The Goombay festival arrived in Tallahassee more than 18 years ago by way of Phi Beta Sigma Fraternity, Inc.
After a brief hiatus, the fraternity reintroduced the festival to the Tallahassee community and has been hosting the event for the past four years.
Some call Goombay one of Florida A&M University’s most thrilling and fun-filled events for all ages. Goombay, meaning rhythm, is a festival that dates back to the early days of slavery.
Originating in the Bahamas, this celebration of culture soon spread to neighboring Caribbean countries and eventually came to the U.S. Notable characteristics of this annual event are dancers dressed in vibrantly-colored costumes and musicians dancing through the streets playing songs on steel drums.
“I have been to a Goombay festival in Miami. It was packed with a lot of activities, and the food was really good,” said Trey Ramsey, 21, a fourth-year business administration student from Tallahassee. “I have never been to one at FAMU, but I look forward to seeing how it compares to the one in Miami.”
The Goombay festival will make its way back to Tallahassee beginning at noon tomorrow. The two-part celebration begins with a daytime festival complete with moon bounces, live performances and a $10 all-you-can-eat buffet.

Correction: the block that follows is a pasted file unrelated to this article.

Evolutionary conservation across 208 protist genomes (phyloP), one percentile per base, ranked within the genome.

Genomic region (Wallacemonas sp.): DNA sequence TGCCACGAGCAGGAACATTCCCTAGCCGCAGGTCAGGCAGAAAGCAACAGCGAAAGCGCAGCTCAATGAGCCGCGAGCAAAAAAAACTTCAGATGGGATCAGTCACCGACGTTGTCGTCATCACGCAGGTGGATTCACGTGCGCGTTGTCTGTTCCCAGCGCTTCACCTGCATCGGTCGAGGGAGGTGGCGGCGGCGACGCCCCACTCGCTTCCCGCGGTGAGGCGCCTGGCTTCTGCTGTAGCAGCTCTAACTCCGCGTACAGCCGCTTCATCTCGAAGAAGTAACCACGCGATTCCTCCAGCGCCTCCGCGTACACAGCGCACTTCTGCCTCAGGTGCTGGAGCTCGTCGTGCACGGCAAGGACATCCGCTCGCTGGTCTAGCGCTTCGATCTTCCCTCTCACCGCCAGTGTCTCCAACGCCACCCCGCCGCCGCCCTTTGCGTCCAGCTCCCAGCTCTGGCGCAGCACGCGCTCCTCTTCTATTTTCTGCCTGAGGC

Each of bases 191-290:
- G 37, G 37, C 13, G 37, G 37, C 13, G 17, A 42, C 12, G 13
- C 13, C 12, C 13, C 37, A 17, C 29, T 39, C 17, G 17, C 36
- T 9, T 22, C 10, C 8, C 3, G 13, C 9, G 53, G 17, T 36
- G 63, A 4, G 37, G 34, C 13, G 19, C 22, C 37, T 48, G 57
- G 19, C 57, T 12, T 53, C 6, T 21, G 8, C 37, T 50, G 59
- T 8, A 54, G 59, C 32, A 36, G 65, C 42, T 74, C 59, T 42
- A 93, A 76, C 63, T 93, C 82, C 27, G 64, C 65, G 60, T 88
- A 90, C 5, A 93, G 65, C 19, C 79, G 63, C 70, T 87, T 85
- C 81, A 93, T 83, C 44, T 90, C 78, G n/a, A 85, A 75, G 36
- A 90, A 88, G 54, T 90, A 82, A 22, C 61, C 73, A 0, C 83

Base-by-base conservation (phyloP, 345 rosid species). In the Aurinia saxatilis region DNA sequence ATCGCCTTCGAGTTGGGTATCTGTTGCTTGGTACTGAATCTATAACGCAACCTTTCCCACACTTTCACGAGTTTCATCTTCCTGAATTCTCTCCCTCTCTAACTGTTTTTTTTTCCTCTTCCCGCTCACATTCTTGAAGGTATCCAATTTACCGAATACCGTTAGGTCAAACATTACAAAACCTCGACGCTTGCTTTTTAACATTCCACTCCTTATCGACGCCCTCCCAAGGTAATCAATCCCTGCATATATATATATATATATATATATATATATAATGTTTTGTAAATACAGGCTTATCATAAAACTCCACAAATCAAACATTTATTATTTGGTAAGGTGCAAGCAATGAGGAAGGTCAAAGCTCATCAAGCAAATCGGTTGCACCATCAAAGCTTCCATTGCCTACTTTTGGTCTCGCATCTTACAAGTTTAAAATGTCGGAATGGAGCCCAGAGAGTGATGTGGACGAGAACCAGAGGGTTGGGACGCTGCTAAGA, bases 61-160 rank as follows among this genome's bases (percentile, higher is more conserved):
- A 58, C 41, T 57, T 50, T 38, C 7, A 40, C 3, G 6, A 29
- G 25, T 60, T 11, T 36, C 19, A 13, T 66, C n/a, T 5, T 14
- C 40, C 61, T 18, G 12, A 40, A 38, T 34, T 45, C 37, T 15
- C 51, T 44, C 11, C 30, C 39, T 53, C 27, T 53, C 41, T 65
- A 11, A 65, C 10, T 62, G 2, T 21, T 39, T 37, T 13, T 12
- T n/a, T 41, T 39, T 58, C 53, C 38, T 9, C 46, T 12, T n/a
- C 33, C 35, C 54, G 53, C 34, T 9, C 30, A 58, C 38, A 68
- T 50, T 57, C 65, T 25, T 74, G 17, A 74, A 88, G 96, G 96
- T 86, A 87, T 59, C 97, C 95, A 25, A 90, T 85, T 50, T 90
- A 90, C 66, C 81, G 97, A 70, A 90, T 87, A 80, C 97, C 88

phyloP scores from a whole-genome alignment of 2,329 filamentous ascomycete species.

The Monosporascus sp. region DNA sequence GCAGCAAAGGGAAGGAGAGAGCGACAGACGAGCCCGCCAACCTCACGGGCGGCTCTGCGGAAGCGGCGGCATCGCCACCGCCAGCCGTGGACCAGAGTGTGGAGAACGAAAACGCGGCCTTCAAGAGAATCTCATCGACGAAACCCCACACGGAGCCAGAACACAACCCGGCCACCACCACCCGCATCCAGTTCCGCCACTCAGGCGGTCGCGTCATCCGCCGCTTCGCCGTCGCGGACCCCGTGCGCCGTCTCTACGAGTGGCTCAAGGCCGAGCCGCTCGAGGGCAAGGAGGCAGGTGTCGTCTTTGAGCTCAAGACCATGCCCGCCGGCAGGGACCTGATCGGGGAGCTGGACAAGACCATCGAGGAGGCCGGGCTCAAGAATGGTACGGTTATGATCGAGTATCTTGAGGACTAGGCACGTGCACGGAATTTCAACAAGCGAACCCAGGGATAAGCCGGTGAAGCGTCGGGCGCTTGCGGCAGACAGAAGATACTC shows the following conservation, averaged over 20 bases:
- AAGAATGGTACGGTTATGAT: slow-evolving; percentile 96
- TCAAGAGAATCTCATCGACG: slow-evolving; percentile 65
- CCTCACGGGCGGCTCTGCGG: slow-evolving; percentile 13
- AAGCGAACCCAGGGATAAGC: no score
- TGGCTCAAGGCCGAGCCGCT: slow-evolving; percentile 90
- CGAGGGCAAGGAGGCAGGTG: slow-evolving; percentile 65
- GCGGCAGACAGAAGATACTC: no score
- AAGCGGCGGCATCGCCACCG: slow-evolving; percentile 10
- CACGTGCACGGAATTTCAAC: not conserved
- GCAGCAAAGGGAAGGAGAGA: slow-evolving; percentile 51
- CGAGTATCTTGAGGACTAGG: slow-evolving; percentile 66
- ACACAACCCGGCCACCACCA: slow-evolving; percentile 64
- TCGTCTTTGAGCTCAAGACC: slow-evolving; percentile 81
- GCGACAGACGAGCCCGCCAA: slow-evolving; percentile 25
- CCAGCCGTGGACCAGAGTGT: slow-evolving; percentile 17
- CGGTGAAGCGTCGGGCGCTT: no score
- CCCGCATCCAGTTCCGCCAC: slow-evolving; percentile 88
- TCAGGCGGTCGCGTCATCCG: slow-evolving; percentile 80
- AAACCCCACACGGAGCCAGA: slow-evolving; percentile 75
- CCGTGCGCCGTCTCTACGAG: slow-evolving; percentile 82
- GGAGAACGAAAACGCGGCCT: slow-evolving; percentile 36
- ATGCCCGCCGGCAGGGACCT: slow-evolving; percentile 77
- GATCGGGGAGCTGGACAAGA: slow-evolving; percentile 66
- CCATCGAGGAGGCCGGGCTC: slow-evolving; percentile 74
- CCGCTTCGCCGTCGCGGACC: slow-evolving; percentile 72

It culminates with a big party at the Florida fairgrounds.
“It’s a celebration of Caribbean culture, almost like a carnival. It can be compared to Be Out Day,” said Phi Beta Sigma president Xavier Durben, 22, from Miami.
The Sigmas are also using this event to give back to the community.
“All of the proceeds from the daytime festival and the majority of the proceeds from the party will be given to the Boys and Girls’ Club of America and to The March of Dimes,” said Durben, a fifth-year business administration student.
The Goombay festival has garnered a lot of attention from FAMU students.
“Goombay was my first big event in college. It was really nice and very good for the community,” said Jasmin Miller, 21, a fourth-year health care management student from Silver Spring, Md. “I also had a lot of fun at the party.”
Goombay is a favorite among some students.
“Goombay was the first party I went to freshman year,” said Rosalynne Jones, 20, a biology pre-med student from Washington, D.C. “It was by far one of the best parties I have gone to at FAMU. It was packed and the music was good. I had lots of fun.”
Between the performances by local and campus organizations, the buffet and the other activities Goombay has to offer, this day-long festival promises to be an event to remember.